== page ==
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Old 02-10-2009, 04:50 PM   #1
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I have a 2006 Alpine APEX and recently widowed. I am currently in St. George, UT and want to know what to do to winterize the RV. I emptied the fresh water tank, the grey and black tanks. I filled the fuel tank. Not sure what else I have forgotten. What about the bottle the holds the distilled water for the gravity feed system for the batteries? Any assistance will be appreciated.
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Old 02-10-2009, 06:27 PM   #2
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Ity- The distilled water tank should be drained. Also there are "low point drains" for the interior water plumbing at the lower left (I think; I don't have an Apex) of the utility bay panel. If you open the faucets inside, then open the two drains, you should get water out that could otherwise freeze.

It's best, tho, to move the coach to a warm beach and live there till the snow is gone. Best of luck. Hopefully some Apexers will round out the procedures.
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Old 02-10-2009, 07:18 PM   #3
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Itibbitts,

Some additional things I do to winterize when I don't go south for the sun, as has been the case this, year, are:

1)Empty the water filters -- just unscrew them, dump them out and re-install them. I use this as a time to put in new water filters that don't have water in them.
1a)Empty your water heater (if you don't have Aqua-hot or Hydrohot) by unscrewing the anode rod. I put in a valve from Camping World that allows me to empty the tank without removing this anode rod, but you can easily drain it by removing the rod and opening the valve at the top of the water heater.
2)Disconnect the water hose up to your ice maker in your refer (usually located in the bay where the on/off valve to the icemaker is located), and drain the water from that hose.
3)Empty the low point drains as E-Mike suggested, with some of your faucets inside open to relieve any trapped air. Turn the water pump on for 15 -30 seconds or so to pump any trapped water that you may find. Also, make sure you open the spray hose for the toilet and let any water pump out of it into a pan or other catch mechanism, lower than the toilet bowl.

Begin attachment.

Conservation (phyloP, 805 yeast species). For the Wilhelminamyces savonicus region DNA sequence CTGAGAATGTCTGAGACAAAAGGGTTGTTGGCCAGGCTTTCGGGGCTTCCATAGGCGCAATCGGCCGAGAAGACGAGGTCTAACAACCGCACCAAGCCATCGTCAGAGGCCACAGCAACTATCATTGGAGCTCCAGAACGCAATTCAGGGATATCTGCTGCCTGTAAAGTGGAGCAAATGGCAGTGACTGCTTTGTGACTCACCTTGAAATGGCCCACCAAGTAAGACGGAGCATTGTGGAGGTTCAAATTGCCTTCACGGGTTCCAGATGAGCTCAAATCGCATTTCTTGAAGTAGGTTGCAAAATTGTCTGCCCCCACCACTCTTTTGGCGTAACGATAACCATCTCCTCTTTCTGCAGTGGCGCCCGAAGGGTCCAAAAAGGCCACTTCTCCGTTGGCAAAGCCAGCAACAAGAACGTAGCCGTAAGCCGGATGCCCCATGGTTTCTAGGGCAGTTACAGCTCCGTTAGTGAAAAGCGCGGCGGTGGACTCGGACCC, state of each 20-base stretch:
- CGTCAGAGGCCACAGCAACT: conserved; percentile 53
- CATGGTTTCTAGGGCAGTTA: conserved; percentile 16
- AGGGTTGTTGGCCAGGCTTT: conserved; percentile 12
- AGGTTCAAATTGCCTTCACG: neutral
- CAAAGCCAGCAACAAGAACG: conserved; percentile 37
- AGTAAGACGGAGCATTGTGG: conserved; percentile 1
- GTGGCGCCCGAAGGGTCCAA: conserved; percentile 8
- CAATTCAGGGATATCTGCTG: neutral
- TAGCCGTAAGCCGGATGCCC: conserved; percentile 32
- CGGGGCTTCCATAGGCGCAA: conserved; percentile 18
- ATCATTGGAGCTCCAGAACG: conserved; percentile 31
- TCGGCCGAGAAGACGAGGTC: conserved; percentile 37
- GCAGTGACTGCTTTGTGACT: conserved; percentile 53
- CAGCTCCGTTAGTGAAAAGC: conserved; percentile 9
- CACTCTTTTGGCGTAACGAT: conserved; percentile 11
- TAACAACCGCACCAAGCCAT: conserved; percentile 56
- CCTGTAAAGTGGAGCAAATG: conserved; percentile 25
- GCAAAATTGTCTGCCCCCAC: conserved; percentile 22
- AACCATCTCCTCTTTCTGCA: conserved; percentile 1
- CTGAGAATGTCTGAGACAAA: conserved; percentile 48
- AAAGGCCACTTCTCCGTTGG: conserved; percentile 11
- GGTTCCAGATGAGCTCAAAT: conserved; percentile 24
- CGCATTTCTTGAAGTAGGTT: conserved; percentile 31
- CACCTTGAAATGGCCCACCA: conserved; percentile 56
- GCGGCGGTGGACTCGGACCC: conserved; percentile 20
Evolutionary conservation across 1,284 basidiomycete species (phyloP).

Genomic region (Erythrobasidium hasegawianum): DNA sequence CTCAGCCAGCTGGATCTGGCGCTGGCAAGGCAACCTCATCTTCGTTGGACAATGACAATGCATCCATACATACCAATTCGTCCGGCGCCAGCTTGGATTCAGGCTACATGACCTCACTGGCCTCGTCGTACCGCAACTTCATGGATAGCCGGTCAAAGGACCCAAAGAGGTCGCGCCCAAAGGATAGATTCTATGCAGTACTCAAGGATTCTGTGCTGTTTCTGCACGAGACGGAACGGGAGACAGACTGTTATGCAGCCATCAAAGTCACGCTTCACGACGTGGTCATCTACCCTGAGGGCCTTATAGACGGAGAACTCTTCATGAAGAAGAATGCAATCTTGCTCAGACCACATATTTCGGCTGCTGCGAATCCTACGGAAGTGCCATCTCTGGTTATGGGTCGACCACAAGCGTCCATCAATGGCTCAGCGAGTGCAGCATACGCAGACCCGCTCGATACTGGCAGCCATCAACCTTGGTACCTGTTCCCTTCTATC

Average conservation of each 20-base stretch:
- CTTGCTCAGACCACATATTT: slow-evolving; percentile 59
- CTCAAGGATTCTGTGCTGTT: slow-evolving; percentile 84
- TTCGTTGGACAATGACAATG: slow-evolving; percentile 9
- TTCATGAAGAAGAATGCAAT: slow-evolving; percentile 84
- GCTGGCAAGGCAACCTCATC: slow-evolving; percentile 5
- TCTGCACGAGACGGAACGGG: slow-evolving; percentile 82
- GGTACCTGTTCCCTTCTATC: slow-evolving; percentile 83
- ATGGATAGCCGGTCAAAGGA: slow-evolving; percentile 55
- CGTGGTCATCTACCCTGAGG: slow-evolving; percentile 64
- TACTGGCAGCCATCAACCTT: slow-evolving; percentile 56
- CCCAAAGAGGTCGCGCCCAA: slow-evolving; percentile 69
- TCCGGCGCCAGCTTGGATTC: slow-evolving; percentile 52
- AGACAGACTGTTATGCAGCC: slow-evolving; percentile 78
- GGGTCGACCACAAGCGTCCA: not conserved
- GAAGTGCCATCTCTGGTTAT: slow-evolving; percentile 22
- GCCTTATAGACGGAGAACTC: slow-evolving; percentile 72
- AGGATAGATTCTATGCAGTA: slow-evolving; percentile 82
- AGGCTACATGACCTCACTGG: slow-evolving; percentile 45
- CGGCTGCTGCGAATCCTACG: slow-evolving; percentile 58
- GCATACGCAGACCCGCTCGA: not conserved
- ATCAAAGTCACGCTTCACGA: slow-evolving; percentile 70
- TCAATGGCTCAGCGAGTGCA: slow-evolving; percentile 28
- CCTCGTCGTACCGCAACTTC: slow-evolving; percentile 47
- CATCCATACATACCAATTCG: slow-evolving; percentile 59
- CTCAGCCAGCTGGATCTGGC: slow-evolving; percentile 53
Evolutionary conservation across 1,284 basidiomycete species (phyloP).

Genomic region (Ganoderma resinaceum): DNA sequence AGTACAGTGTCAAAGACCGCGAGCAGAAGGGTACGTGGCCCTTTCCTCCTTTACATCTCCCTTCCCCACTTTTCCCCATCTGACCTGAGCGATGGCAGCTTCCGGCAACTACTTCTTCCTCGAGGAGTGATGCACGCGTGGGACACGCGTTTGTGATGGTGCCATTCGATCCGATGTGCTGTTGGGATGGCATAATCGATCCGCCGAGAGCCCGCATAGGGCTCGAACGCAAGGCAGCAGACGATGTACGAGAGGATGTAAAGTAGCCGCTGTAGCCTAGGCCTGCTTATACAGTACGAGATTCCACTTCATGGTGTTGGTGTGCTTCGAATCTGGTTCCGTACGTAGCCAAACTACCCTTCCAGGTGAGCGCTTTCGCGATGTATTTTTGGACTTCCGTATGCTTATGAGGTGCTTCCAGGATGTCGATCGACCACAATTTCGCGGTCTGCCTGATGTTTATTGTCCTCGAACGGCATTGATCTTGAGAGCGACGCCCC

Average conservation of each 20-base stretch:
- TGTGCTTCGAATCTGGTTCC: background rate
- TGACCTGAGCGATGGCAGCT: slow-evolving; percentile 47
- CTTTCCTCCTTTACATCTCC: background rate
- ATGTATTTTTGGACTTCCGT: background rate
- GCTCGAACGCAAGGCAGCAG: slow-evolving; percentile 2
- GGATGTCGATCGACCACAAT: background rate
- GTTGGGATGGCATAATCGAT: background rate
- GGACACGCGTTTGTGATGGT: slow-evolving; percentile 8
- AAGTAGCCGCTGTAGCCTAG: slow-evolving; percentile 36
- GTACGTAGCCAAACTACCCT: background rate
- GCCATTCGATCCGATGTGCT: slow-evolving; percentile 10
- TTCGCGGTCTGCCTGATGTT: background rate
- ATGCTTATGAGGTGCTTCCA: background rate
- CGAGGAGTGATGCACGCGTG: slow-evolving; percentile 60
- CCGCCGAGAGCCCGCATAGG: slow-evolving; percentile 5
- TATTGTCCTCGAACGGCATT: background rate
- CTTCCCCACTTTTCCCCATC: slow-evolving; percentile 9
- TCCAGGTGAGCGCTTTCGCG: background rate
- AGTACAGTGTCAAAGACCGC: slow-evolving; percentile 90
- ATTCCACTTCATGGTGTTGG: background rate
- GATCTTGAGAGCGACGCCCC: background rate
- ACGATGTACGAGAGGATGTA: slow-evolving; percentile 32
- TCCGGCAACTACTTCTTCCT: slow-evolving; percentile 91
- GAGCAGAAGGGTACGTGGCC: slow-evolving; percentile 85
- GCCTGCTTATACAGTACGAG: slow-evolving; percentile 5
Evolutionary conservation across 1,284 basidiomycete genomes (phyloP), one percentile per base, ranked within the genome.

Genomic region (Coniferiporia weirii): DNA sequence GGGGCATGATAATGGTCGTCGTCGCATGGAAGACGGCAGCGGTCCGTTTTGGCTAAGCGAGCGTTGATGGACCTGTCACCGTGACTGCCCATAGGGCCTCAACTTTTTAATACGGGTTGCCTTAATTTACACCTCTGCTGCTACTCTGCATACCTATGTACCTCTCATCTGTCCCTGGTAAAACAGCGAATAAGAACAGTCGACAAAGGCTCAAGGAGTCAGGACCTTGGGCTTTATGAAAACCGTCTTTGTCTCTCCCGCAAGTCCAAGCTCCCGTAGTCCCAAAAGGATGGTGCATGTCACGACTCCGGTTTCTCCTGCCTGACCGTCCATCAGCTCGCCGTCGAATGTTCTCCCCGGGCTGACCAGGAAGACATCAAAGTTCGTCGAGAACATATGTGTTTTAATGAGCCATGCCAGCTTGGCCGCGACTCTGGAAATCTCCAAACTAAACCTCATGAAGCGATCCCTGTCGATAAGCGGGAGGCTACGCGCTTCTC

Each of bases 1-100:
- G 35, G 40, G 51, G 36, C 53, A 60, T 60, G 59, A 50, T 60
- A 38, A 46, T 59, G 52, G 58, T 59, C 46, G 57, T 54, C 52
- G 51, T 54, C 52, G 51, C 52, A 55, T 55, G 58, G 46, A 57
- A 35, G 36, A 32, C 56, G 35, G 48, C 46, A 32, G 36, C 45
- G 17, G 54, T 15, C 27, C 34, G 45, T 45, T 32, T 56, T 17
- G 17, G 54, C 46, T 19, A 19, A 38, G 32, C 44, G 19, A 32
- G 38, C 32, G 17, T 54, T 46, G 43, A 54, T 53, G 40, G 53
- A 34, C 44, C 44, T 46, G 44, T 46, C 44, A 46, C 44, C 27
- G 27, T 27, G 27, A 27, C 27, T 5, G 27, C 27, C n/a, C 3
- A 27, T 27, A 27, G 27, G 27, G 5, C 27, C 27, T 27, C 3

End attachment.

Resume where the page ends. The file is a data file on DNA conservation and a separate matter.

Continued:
4)Put a little RV water system antifreeze in the drains in your sinks and shower so it goes in the traps.
5)Replace the water in the toilet bowl with a little of the same RV antifreeze.
6)Drive around a little bit with the low point drains, fresh tank drains, and water heater drains open to shake any other loose water out.
7)Finally, fill your propane tank and set your furnace to the minimum setting (40 degrees in mine) to keep a little heat in your coach and in your bays, where your tanks are located. This keeps everything warm enough to take care of the other potential freezing.

This works for me; hope it works for you. Can't tell you how to take care of Aqua/Hydro hot, other than perhaps keep them on the lowest heat setting with a full fuel tank. Others with these systems can help you with that.
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Old 02-12-2009, 02:02 PM   #4
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Thank you for all your suggestions. I have done some of them already. Will try some of the others too. I agree about the RV being in a warmer place. Next year I think I will do just that.
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Old 04-13-2009, 10:49 AM   #5
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Winterizing

After my icemaker's waterline disintegrated, requiring removal of the refrigerator to replace, I took to unplugging the icemaker's 120V supply after draining and blowing out the line. But then, I leave my motorhome plugged in when it's parked.

So far, the only freeze damage I've had is to the icemaker line and valve - it's not easy to be sure that line is properly blown clear of water.
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Old 04-13-2009, 07:29 PM   #6
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It might be a wise move if you took the motohome to someone that works on motorhomes and had them winterize it for you this time. Missing something could way exceed the cost of having the winterizing done by persons that are in that business. The cost of something freezing and destroying whatever could be frightening. Then next year you can go south and all will be well.

Just a thought.
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Old 04-14-2009, 05:59 PM   #7
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Ted,

I guess I wasn't quite clear. I've been winterizing my motorhome by blowing out all lines (and filters) for many years now. I prefer that to using potable antifreeze because the de-winterizing is simpler. Don't trust professionals since I saw a split water filter on a new coach at a local dealer. But the icemaker line is particularly tricky and vulnerable, and I finally figured out that having the frost-proofing heater on when there's no water in the line probably shortens the life of the plastic.
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